Randolph felt the crush of institutionalized racism, southern apartheid, northern segregation, and the visceral fear white America felt about Black people, naturally making him feel as though he were not of this holy land. He was pushing 30 years old when the Bolshevik revolution overturned the ruling order of Russia and sent waves of panic around the world. Randolph was inspired by the idea of socialism, as well as the organizing tactics of the socialist Industrial Workers of the World (IWW or “the Wobblies). He wasn’t the only Black person, alienated by America’s vicious racism, who flirted with — and were courted by — this nation’s sworn philosophical enemies. singer, actor and activist Paul Robeson was another. The novelists Richard Wright and Ralph Ellison, too.
The likes of J. Edgar Hoover reacted to these flirtations/courtings by attempting to paint all civil rights activists as dangerous, godless commies.
I’ll attempt to defend Randolph, Robeson, Wright, and Ellison by saying the true horrors of Joseph Stalin’s Soviet Union and the potential for tyranny in highly centralized communism were not realized and/or understood for many years. Marx’s ideas sound good on first reading but, in practice, they’re quite a few steps worse than late-stage American capitalism.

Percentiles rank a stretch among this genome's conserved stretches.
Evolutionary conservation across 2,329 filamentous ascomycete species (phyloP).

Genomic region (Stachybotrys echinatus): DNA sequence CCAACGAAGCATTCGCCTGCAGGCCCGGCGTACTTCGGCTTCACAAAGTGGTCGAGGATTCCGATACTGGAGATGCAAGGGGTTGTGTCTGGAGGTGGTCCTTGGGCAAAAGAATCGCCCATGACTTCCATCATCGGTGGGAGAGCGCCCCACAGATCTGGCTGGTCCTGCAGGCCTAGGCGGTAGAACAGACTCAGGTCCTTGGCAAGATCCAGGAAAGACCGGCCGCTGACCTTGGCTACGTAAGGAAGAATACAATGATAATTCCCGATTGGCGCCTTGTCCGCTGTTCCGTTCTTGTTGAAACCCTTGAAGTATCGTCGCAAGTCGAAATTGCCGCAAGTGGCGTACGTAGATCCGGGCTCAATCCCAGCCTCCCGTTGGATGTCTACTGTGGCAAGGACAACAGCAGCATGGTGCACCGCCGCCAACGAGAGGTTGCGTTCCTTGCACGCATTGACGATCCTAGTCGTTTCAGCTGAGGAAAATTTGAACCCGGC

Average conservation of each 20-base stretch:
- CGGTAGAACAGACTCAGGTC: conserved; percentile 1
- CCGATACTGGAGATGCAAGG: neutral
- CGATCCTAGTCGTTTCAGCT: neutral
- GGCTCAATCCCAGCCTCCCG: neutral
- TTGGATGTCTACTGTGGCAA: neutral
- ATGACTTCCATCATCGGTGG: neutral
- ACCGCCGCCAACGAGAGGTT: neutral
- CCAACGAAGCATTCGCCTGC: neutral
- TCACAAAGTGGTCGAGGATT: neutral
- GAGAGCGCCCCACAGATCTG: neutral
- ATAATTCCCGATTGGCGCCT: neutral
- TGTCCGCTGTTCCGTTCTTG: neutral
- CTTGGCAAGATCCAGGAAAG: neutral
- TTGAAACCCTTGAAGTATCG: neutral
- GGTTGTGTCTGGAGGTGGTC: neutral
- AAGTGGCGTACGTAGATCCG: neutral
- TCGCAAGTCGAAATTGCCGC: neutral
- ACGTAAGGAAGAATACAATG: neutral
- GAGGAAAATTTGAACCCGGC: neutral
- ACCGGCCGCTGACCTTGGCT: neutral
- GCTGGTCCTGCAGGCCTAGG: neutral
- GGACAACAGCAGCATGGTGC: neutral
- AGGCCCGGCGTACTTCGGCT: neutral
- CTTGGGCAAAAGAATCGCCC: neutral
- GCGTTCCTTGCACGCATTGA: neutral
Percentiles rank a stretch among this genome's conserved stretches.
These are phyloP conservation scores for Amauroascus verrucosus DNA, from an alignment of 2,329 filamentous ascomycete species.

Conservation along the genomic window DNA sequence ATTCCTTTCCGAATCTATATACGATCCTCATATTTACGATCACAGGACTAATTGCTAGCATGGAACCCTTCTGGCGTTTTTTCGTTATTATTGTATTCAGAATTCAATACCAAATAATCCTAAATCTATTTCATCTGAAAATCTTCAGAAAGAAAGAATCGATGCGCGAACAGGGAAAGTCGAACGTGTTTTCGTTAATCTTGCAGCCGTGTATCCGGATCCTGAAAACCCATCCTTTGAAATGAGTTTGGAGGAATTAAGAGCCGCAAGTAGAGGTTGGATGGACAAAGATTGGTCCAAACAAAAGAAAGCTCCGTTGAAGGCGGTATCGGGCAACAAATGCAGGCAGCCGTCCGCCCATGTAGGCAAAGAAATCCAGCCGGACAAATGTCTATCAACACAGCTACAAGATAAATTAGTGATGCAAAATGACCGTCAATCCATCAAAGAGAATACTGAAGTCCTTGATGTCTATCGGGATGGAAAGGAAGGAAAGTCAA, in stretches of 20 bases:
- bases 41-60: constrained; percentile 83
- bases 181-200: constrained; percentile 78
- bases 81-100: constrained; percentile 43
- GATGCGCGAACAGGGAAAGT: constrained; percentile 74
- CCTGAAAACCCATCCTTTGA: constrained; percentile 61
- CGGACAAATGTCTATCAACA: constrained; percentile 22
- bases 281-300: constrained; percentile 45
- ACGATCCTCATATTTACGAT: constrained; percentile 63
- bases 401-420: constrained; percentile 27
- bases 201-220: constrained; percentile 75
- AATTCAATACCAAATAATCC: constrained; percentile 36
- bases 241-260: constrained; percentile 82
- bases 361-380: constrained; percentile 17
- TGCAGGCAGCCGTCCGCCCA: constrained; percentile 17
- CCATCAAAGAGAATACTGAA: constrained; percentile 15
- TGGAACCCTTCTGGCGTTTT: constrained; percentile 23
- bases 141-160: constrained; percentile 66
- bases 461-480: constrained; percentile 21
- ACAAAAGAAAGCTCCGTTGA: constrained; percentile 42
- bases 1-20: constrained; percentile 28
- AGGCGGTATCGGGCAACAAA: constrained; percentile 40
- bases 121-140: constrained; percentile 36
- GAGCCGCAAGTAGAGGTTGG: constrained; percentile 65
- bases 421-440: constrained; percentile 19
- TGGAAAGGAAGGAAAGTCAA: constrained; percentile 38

By World War II, Randolph had emerged as America’s top civil rights leader. In 1941, he and Rustin began discussing a mass march of the nation’s capital to protest discrimination and demand jobs. The two were partly inspired by Gandhi’s pacifist protests and resistance against the British Raj. A few federal laws and executive orders over the next few years temporarily satisfied civil rights activists but outright racism had re-stoked the fire by the early 1960s.
Rustin labored under two “handicaps”: not only was he Black, he was queer. He was a brilliant organizer, putting together the famous Freedom Rides and helping form the Southern Christian Leadership Conference. In addition to co-organizing the March on Washington, he formed numerous support groups for tenants, workers and voters. He kept a low profile because of his homosexuality, otherwise his voice might have become as loud, nationally, as King’s.
Raised in relative affluence by his grandparents in a small town near Philadelphia, Rustin as a child met civil rights giants like W.E.B. Du Bois because his grandmother, Julia, a Quaker, was active in the early NAACP. He began talking — and thinking — about things like systematic racism and Jim Crow laws at a very young age. By World War II, he would be a key actvist in the fight to protect West Coast Japanese-Americans who were being interned and their possessions seized.
It wasn’t until the Reagan Era when Rustin finally began agitating for gay rights. He titled his 1986 speech for gay rights in New York City, “The New Niggers Are Gay.” Those were the days when the strategic and thoughtful use of the N-bomb imparted a heft, an urgency, rather than simply being a dirty word.
The March on Washington wasn’t Martin Luther King Jr.’s baby. It was Randolph’s and Rustin’s.